Long Beach is available as a “Tech Track.” This is a completely driveable version of the track but isn’t complete in terms of artwork. Tech Tracks will not be used in official series but are available for hosted races, league races and testing sessions.
Born against long odds in 1976, the Long Beach Grand Prix is North America’s premier street race. The debut event featured Formula 5000 cars in a race won by Brian Redman. The following year, Clay Regazzoni captured the inaugural U.S. Grand Prix (West) and in 1977 Mario Andretti passed Jody Scheckter in the closing laps to become the first American to win an F1 race on home ground.
Andretti’s popular victory put the race on firm financial footing and set in motion the rebirth of Long Beach, which morphed from a down-on-its heels port city to a thriving modern city/tourist destination. The resulting building boom necessitated ongoing changes to the track layout, finally settling on the current 1.968 mile, 11 turn circuit encircling the Long Beach Convention Center and the Long Beach Aquarium.
Nor were the changes limited to the track and its environs. The Long Beach GP changed gears in 1984, bringing the home-grown Indy cars to town as the featured attraction. The event hardly missed a beat, as the names of Unser, Zanardi, Montoya, Franchitti, Power, Conway and Dixon joined the likes of Regazzoni, Andretti, Villeneuve, Piquet and Lauda on the illustrious list of Long Beach winners. What’s more, the event grew to include IMSA and SCCA pro sports car racing series, along with the popular Toyota Celebrity race in which Hollywood’s famous (and near famous) exchange Armani and Gucci for Simpson and Bell.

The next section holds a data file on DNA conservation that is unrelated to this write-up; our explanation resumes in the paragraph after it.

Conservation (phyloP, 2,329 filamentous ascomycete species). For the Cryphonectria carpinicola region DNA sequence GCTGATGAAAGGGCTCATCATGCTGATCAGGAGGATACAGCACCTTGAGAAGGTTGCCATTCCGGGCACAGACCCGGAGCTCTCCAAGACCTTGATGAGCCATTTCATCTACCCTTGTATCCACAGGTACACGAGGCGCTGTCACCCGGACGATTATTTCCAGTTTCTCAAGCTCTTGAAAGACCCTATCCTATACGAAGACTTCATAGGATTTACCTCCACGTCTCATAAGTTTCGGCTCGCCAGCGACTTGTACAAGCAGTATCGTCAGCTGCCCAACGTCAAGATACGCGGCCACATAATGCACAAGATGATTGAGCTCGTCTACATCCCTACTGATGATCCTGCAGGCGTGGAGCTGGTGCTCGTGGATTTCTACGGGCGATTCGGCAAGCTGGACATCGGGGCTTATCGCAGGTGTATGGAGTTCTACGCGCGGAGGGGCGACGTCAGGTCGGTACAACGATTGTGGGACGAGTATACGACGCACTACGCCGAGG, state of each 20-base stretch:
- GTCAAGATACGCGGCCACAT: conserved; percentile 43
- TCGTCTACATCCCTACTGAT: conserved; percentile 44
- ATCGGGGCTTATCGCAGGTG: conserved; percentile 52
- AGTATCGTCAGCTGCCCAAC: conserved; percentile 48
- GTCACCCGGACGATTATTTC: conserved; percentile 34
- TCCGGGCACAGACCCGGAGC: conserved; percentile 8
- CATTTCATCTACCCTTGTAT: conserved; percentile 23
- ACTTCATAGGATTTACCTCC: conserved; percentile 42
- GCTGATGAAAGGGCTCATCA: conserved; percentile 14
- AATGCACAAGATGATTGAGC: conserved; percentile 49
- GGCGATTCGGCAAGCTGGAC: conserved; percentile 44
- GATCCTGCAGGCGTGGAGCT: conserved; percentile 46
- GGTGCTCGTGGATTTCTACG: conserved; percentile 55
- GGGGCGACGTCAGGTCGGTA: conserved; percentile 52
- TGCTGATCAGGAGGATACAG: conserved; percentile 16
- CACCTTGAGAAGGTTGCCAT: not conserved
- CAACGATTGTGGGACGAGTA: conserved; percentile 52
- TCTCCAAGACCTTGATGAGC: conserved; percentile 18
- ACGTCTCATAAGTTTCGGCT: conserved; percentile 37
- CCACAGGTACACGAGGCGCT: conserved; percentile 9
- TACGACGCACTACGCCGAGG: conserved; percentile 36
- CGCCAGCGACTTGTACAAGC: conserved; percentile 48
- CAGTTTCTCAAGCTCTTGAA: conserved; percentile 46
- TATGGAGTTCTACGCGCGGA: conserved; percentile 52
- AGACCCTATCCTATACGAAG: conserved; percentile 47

F1 or IndyCar, world class driver or movie star, the Long Beach Grand Prix circuit is as testing as they come … with very hard walls eagerly awaiting the slightest mistake.